AMERICAN POWs MOVE
summer of 1944, as the Allied Forces approached the Philippines
and as Japan suffered a severe labor shortage in their homeland,
steps were taken to move Allied Prisoners of War to Japan. Newly
declassified documents show that an agreement was reached between
the Japanese Military forces and the industrial conglomerates
of Japan where every able bodied POW would be moved to Japan
and forced to work in the Japanese industrial complexes thus
ameliorating the acute labor shortage. Historians note that the
Japanese frenzied efforts to ship all the POWs to Japan for slave
labor work culminated in one of the worst examples of man's cruelty
to man ever experienced.
The Japanese transports,
used to take the POWs from the southern areas to Japan, came
to be known as Hell Ships. In August 1944 one- thousand and thirty-five
of us were literally crammed into the forward hold of the Noto
Maru as it sailed from Manila, P.I. There was not enough
room to even stand up as we were stacked together. The tropical
heat created a living hell and then the hatch covers were closed.
The hold was airless and the heat unbearable. We were sick, starved,
and suffocating. There were only buckets provided for bathroom
facilities. We were given one cup of water and two small rice
rations daily. As we got underway, the hatch covers were partially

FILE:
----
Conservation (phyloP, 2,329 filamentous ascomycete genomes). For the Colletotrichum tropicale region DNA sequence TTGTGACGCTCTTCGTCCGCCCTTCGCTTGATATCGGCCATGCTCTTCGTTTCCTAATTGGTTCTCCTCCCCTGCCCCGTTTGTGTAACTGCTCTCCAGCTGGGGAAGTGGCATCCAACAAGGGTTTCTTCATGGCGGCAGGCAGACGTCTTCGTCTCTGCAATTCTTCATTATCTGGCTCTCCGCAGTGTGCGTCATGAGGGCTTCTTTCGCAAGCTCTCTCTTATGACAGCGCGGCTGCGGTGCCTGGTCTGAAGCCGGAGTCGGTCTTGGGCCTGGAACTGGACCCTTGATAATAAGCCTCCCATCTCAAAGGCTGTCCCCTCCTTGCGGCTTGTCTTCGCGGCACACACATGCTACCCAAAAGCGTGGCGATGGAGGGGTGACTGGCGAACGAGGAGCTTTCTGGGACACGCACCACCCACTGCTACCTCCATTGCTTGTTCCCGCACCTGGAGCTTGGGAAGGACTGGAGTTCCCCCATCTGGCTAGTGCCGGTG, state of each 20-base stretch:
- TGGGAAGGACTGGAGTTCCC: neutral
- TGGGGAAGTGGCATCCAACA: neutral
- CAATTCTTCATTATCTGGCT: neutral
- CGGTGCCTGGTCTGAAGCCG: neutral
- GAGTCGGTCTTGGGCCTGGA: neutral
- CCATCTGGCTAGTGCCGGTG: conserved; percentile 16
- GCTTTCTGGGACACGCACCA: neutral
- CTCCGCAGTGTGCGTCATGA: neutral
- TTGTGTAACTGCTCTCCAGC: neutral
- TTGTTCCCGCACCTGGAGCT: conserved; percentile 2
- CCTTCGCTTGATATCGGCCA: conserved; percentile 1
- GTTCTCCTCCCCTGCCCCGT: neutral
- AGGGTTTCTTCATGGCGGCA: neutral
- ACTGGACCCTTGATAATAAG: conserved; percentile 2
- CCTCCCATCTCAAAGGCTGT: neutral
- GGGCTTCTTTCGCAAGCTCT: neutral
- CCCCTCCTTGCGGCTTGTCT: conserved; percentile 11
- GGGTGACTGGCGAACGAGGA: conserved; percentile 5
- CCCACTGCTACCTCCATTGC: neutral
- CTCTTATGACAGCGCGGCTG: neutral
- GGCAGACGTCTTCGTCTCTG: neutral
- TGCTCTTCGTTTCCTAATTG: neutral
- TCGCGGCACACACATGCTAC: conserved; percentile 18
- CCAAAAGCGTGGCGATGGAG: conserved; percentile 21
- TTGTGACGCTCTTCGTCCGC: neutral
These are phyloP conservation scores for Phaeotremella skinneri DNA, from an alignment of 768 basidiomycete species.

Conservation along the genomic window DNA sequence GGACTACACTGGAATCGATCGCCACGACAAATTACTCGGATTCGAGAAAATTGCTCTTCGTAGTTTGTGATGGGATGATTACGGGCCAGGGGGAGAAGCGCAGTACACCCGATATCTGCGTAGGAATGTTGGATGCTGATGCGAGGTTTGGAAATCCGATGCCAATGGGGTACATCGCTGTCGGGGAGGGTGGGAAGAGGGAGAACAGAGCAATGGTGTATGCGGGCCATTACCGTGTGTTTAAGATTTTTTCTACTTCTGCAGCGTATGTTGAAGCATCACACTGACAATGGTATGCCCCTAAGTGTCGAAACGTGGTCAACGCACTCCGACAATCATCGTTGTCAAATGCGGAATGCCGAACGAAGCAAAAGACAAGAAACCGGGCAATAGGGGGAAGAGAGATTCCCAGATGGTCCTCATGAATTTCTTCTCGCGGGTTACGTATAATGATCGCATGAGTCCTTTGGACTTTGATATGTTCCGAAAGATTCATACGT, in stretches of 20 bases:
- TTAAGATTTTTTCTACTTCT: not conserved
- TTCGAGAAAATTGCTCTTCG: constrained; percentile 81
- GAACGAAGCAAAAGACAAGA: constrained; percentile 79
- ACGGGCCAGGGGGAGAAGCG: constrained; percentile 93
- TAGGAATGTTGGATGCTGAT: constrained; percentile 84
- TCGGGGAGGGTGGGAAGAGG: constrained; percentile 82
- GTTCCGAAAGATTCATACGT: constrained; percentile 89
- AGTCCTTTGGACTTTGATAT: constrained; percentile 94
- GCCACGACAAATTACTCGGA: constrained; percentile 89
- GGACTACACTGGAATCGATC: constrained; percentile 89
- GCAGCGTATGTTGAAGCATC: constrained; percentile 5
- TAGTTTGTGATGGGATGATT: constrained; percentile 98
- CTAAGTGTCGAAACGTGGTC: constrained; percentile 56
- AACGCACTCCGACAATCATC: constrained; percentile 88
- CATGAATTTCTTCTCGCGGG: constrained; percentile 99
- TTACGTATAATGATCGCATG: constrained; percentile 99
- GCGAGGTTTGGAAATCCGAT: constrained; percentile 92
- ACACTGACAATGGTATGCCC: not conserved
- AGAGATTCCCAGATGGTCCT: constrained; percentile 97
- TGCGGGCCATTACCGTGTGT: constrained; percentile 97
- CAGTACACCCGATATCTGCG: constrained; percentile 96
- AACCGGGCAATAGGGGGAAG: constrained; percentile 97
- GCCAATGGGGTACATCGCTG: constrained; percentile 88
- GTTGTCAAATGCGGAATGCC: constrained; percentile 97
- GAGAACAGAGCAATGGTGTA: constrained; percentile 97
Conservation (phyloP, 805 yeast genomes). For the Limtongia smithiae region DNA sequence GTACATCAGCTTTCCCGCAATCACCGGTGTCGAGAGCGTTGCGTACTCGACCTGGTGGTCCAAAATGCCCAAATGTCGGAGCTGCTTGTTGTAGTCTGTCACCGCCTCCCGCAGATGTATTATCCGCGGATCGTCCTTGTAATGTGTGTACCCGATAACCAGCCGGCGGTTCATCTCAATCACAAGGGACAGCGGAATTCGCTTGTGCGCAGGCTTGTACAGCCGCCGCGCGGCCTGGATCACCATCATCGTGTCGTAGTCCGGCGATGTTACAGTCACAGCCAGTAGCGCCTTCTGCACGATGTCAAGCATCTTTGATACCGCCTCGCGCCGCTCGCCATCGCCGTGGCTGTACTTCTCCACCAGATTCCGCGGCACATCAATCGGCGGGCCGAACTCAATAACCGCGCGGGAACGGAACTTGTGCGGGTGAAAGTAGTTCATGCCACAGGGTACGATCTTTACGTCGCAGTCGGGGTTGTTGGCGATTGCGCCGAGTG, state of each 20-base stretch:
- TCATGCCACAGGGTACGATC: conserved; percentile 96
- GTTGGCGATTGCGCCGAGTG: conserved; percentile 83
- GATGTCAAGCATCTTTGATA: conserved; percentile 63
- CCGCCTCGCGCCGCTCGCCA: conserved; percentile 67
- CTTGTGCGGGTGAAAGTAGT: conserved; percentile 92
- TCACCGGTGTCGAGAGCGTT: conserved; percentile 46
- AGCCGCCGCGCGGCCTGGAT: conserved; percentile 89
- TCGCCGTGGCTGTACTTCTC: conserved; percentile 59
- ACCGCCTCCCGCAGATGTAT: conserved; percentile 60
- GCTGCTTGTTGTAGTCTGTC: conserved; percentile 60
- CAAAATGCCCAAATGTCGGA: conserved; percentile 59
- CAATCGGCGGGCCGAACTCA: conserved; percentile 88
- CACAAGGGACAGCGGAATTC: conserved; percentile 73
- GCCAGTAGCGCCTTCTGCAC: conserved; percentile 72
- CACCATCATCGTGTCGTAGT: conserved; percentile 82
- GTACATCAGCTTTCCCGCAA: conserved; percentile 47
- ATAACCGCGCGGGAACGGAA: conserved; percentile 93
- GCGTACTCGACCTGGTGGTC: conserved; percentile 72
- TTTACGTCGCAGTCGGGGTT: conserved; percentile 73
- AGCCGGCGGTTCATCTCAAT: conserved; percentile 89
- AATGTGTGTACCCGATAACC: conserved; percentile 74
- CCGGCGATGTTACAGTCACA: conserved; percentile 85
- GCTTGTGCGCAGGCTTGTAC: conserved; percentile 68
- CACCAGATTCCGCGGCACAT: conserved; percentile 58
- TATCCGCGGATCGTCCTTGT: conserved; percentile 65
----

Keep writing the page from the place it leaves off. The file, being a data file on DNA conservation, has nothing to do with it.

opened and this gave some air to the POWs lucky enough to be
near the center of the hold. We were aboard the Noto Maru
for twelve days.
The Japanese did
not mark or identify the POW transports as required by International
law. American submarines attacked the convoy in which the Noto
Maru was a part and several ships were destroyed. The
Noto Maru had at least two torpedoes fired at her
but they were deep running and ran just beneath the ship. They
did not explode, thus saving the lives of 1035 American POWs.
Most of us would have welcomed a torpedo, as it would have put
a quick end to our pain and suffering. After the war, we learned
that many unmarked Japanese transports carrying POWs were sunk
by Allied submarines and Allied airplanes with the loss of thousands
of Prisoners of War.
We landed at Moji,
Japan and went by railway cars northward. Several labor details
were dropped off along the route. The remaining five hundred
POWs stayed on the train until we were forty miles from the northern
tip of Honshu.
Page 1- Americans move to Japan on the Noto Maru
Page 2 - Arrival at Hanawa
Page 3 - Slavery at the Mine
Page 4- Bitter winter of 1944-1945
Page 5 - War ends - Diary Notes